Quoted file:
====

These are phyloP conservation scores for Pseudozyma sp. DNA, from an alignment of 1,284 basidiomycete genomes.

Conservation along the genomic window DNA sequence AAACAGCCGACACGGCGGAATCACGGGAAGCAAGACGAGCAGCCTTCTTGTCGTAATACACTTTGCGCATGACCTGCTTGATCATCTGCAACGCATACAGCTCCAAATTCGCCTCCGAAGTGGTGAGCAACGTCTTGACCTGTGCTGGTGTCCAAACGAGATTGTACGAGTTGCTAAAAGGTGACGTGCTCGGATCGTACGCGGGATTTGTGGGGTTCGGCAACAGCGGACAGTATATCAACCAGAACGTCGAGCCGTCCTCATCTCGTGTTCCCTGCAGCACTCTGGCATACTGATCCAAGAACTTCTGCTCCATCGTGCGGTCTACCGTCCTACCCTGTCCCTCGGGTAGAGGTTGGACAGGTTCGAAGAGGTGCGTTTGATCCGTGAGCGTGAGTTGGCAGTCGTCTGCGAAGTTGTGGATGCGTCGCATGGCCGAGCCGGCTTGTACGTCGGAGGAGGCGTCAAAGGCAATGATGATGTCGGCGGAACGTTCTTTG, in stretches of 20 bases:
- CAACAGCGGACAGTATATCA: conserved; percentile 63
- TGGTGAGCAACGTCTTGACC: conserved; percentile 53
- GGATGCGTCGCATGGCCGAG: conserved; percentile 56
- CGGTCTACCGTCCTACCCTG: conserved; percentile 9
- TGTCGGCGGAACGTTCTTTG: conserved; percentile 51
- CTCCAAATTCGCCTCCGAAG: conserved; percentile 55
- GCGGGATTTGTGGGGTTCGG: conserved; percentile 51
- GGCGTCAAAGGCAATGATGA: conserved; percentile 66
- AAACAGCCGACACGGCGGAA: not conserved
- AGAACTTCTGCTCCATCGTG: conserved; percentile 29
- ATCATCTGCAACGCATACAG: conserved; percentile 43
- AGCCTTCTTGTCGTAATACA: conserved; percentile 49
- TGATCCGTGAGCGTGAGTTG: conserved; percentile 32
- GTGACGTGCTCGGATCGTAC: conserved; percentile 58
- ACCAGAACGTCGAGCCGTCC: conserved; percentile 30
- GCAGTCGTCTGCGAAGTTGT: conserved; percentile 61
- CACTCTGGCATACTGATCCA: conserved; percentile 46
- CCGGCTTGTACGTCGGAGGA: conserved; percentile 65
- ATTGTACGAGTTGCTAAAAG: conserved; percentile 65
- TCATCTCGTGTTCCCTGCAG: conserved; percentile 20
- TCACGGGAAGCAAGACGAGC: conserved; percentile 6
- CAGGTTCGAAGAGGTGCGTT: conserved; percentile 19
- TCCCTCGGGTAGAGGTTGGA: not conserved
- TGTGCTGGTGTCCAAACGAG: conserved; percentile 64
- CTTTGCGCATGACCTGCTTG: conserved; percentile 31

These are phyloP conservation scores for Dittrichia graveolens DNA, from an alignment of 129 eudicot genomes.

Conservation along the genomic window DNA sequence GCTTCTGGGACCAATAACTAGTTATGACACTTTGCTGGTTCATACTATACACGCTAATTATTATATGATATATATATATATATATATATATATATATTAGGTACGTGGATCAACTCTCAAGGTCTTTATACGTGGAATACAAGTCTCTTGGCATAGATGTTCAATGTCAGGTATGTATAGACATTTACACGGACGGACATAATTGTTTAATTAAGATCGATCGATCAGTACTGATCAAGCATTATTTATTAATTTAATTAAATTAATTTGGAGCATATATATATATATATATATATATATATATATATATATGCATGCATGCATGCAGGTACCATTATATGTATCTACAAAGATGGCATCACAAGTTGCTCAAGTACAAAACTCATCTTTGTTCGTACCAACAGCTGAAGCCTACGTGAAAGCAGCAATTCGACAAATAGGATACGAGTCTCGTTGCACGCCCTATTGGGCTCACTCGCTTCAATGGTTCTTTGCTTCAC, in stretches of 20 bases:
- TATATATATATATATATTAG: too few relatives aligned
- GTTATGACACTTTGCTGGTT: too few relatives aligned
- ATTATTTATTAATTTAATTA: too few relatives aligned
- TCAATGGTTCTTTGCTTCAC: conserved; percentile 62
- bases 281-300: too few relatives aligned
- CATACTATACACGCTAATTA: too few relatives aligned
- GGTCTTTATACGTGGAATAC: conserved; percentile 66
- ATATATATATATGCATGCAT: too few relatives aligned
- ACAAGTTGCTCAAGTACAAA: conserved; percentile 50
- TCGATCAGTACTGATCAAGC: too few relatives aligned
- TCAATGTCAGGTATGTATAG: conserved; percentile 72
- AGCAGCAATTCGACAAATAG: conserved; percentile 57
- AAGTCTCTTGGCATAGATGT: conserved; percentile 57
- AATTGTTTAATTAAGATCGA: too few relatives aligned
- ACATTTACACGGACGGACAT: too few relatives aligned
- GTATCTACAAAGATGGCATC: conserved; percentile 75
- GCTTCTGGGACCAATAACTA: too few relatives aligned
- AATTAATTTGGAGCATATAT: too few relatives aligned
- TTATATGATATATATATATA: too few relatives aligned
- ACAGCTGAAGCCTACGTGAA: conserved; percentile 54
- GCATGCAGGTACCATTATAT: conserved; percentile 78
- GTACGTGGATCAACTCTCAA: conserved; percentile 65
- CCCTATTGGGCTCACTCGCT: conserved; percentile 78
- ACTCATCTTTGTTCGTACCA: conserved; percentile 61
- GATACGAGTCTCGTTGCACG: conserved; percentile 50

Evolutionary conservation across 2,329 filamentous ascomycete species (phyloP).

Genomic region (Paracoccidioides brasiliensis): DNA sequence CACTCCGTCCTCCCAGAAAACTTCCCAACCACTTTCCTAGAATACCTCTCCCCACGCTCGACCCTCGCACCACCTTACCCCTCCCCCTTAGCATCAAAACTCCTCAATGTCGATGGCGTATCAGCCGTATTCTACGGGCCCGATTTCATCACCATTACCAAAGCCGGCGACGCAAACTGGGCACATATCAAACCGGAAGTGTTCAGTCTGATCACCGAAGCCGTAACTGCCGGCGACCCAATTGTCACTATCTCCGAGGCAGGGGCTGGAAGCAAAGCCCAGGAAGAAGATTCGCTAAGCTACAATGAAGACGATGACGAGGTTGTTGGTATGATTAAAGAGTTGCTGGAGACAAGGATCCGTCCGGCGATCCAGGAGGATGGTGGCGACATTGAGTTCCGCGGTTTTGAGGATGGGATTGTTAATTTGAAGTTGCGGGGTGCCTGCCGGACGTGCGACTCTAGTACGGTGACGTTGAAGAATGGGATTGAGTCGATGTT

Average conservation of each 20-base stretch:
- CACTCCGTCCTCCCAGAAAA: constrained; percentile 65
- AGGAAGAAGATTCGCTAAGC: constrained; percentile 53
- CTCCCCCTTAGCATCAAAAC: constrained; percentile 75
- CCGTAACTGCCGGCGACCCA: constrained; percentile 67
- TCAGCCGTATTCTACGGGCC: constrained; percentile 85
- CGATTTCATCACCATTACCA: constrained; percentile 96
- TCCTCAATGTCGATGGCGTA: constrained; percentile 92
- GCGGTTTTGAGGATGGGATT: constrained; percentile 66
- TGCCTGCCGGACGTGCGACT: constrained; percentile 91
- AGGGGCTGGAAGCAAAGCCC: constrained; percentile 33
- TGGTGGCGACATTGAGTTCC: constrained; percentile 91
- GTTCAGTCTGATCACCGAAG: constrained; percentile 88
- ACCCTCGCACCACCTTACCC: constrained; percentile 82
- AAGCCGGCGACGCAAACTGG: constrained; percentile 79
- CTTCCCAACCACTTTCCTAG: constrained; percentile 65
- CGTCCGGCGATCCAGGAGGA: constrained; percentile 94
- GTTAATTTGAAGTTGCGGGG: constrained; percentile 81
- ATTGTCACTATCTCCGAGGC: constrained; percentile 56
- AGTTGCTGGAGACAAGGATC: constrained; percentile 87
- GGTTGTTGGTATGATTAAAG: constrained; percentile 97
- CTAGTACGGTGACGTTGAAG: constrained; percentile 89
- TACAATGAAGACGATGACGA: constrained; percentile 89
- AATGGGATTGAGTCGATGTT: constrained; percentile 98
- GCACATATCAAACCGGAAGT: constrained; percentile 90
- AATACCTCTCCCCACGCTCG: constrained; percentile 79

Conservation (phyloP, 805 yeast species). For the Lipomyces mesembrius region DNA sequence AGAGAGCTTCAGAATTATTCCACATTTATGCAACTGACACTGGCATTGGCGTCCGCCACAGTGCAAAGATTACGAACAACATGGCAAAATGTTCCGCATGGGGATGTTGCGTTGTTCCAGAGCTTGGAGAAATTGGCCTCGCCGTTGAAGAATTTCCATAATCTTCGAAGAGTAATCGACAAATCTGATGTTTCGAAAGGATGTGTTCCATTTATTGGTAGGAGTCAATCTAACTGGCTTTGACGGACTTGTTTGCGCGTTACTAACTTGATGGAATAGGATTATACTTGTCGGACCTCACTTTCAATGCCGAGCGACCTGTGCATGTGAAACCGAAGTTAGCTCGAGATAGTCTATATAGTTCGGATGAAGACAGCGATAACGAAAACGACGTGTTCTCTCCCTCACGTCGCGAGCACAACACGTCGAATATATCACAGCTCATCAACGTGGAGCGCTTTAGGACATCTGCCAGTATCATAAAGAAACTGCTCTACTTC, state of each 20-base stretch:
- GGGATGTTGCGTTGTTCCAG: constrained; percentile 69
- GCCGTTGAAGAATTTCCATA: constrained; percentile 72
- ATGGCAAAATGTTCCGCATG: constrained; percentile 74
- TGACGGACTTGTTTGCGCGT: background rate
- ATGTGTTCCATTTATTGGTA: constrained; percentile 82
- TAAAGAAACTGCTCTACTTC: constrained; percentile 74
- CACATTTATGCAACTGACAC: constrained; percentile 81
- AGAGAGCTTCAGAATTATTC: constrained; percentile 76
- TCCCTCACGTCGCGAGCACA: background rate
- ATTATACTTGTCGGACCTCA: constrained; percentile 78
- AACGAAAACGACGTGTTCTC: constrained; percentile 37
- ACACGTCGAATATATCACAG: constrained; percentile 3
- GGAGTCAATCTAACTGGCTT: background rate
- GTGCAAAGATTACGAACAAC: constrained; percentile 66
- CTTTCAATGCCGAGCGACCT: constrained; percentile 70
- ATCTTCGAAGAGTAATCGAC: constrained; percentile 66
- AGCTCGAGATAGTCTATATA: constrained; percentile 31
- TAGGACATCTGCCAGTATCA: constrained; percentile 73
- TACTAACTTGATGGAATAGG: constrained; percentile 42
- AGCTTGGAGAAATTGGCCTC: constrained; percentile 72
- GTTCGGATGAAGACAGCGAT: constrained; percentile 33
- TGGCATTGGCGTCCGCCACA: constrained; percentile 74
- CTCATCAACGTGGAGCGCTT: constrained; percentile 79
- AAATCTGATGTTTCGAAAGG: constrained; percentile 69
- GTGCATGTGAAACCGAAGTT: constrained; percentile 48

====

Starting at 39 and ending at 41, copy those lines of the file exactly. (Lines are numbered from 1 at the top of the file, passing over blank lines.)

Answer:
- TCGATCAGTACTGATCAAGC: too few relatives aligned
- TCAATGTCAGGTATGTATAG: conserved; percentile 72
- AGCAGCAATTCGACAAATAG: conserved; percentile 57